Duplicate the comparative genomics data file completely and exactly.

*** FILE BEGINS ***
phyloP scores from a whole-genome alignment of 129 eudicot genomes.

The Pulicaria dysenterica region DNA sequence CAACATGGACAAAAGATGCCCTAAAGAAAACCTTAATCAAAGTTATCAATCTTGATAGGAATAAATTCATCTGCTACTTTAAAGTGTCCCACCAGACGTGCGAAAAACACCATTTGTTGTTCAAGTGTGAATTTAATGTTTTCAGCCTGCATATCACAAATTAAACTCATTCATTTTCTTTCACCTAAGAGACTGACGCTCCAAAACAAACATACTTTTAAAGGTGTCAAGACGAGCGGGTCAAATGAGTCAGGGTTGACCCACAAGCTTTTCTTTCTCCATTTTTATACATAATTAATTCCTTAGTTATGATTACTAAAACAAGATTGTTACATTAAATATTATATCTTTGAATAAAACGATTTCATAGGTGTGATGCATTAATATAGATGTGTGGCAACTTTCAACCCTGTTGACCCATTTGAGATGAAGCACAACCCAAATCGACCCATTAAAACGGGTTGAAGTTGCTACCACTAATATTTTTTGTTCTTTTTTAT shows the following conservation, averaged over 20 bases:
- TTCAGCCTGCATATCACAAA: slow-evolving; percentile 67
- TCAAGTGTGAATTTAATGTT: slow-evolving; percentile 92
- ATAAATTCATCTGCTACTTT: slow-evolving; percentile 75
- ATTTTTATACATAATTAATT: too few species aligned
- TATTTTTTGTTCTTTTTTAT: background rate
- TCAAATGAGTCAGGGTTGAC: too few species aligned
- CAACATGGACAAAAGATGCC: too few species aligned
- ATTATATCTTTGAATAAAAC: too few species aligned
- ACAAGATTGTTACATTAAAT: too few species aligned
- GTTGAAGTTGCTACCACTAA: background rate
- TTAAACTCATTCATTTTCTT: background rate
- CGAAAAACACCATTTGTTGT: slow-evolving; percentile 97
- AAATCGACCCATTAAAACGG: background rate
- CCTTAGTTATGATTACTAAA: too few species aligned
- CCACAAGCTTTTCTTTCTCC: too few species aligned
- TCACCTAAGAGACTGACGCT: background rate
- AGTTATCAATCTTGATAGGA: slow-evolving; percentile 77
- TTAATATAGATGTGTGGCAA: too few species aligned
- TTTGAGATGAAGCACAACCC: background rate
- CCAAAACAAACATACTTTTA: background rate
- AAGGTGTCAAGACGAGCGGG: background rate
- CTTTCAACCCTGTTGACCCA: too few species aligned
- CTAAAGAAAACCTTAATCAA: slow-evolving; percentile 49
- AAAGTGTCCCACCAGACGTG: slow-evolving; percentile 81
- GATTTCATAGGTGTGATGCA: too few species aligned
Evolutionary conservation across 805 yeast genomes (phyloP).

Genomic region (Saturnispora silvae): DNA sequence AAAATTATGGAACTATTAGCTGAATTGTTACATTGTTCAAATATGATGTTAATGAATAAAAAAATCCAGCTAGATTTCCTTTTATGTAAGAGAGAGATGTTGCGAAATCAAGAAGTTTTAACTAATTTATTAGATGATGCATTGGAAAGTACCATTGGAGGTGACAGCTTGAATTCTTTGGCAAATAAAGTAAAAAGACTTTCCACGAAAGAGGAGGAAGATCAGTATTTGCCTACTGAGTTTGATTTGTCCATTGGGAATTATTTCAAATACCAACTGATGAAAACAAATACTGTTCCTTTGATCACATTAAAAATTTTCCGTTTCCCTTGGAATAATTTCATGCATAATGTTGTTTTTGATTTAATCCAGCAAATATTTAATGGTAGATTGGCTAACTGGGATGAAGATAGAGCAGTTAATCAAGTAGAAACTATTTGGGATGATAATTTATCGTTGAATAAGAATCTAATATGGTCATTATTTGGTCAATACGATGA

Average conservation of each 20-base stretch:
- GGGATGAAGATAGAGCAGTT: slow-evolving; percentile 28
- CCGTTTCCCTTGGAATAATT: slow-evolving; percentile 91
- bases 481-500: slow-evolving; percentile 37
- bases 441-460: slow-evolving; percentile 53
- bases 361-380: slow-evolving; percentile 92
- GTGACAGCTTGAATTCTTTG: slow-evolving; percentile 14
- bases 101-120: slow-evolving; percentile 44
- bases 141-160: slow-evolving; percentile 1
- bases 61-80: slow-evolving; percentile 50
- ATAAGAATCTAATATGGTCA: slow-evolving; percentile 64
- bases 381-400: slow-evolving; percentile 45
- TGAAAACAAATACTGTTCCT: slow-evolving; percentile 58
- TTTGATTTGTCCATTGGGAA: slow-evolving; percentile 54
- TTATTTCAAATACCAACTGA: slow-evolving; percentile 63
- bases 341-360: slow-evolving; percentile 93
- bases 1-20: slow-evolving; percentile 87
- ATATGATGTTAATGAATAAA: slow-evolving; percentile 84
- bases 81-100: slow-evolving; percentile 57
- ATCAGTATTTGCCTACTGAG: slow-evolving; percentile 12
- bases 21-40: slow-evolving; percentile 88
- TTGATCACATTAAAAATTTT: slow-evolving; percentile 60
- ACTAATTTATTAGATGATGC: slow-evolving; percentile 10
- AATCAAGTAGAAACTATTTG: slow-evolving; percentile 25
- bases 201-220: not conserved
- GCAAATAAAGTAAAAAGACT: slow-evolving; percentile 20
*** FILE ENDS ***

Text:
phyloP scores from a whole-genome alignment of 129 eudicot genomes.

The Pulicaria dysenterica region DNA sequence CAACATGGACAAAAGATGCCCTAAAGAAAACCTTAATCAAAGTTATCAATCTTGATAGGAATAAATTCATCTGCTACTTTAAAGTGTCCCACCAGACGTGCGAAAAACACCATTTGTTGTTCAAGTGTGAATTTAATGTTTTCAGCCTGCATATCACAAATTAAACTCATTCATTTTCTTTCACCTAAGAGACTGACGCTCCAAAACAAACATACTTTTAAAGGTGTCAAGACGAGCGGGTCAAATGAGTCAGGGTTGACCCACAAGCTTTTCTTTCTCCATTTTTATACATAATTAATTCCTTAGTTATGATTACTAAAACAAGATTGTTACATTAAATATTATATCTTTGAATAAAACGATTTCATAGGTGTGATGCATTAATATAGATGTGTGGCAACTTTCAACCCTGTTGACCCATTTGAGATGAAGCACAACCCAAATCGACCCATTAAAACGGGTTGAAGTTGCTACCACTAATATTTTTTGTTCTTTTTTAT shows the following conservation, averaged over 20 bases:
- TTCAGCCTGCATATCACAAA: slow-evolving; percentile 67
- TCAAGTGTGAATTTAATGTT: slow-evolving; percentile 92
- ATAAATTCATCTGCTACTTT: slow-evolving; percentile 75
- ATTTTTATACATAATTAATT: too few species aligned
- TATTTTTTGTTCTTTTTTAT: background rate
- TCAAATGAGTCAGGGTTGAC: too few species aligned
- CAACATGGACAAAAGATGCC: too few species aligned
- ATTATATCTTTGAATAAAAC: too few species aligned
- ACAAGATTGTTACATTAAAT: too few species aligned
- GTTGAAGTTGCTACCACTAA: background rate
- TTAAACTCATTCATTTTCTT: background rate
- CGAAAAACACCATTTGTTGT: slow-evolving; percentile 97
- AAATCGACCCATTAAAACGG: background rate
- CCTTAGTTATGATTACTAAA: too few species aligned
- CCACAAGCTTTTCTTTCTCC: too few species aligned
- TCACCTAAGAGACTGACGCT: background rate
- AGTTATCAATCTTGATAGGA: slow-evolving; percentile 77
- TTAATATAGATGTGTGGCAA: too few species aligned
- TTTGAGATGAAGCACAACCC: background rate
- CCAAAACAAACATACTTTTA: background rate
- AAGGTGTCAAGACGAGCGGG: background rate
- CTTTCAACCCTGTTGACCCA: too few species aligned
- CTAAAGAAAACCTTAATCAA: slow-evolving; percentile 49
- AAAGTGTCCCACCAGACGTG: slow-evolving; percentile 81
- GATTTCATAGGTGTGATGCA: too few species aligned
Evolutionary conservation across 805 yeast genomes (phyloP).

Genomic region (Saturnispora silvae): DNA sequence AAAATTATGGAACTATTAGCTGAATTGTTACATTGTTCAAATATGATGTTAATGAATAAAAAAATCCAGCTAGATTTCCTTTTATGTAAGAGAGAGATGTTGCGAAATCAAGAAGTTTTAACTAATTTATTAGATGATGCATTGGAAAGTACCATTGGAGGTGACAGCTTGAATTCTTTGGCAAATAAAGTAAAAAGACTTTCCACGAAAGAGGAGGAAGATCAGTATTTGCCTACTGAGTTTGATTTGTCCATTGGGAATTATTTCAAATACCAACTGATGAAAACAAATACTGTTCCTTTGATCACATTAAAAATTTTCCGTTTCCCTTGGAATAATTTCATGCATAATGTTGTTTTTGATTTAATCCAGCAAATATTTAATGGTAGATTGGCTAACTGGGATGAAGATAGAGCAGTTAATCAAGTAGAAACTATTTGGGATGATAATTTATCGTTGAATAAGAATCTAATATGGTCATTATTTGGTCAATACGATGA

Average conservation of each 20-base stretch:
- GGGATGAAGATAGAGCAGTT: slow-evolving; percentile 28
- CCGTTTCCCTTGGAATAATT: slow-evolving; percentile 91
- bases 481-500: slow-evolving; percentile 37
- bases 441-460: slow-evolving; percentile 53
- bases 361-380: slow-evolving; percentile 92
- GTGACAGCTTGAATTCTTTG: slow-evolving; percentile 14
- bases 101-120: slow-evolving; percentile 44
- bases 141-160: slow-evolving; percentile 1
- bases 61-80: slow-evolving; percentile 50
- ATAAGAATCTAATATGGTCA: slow-evolving; percentile 64
- bases 381-400: slow-evolving; percentile 45
- TGAAAACAAATACTGTTCCT: slow-evolving; percentile 58
- TTTGATTTGTCCATTGGGAA: slow-evolving; percentile 54
- TTATTTCAAATACCAACTGA: slow-evolving; percentile 63
- bases 341-360: slow-evolving; percentile 93
- bases 1-20: slow-evolving; percentile 87
- ATATGATGTTAATGAATAAA: slow-evolving; percentile 84
- bases 81-100: slow-evolving; percentile 57
- ATCAGTATTTGCCTACTGAG: slow-evolving; percentile 12
- bases 21-40: slow-evolving; percentile 88
- TTGATCACATTAAAAATTTT: slow-evolving; percentile 60
- ACTAATTTATTAGATGATGC: slow-evolving; percentile 10
- AATCAAGTAGAAACTATTTG: slow-evolving; percentile 25
- bases 201-220: not conserved
- GCAAATAAAGTAAAAAGACT: slow-evolving; percentile 20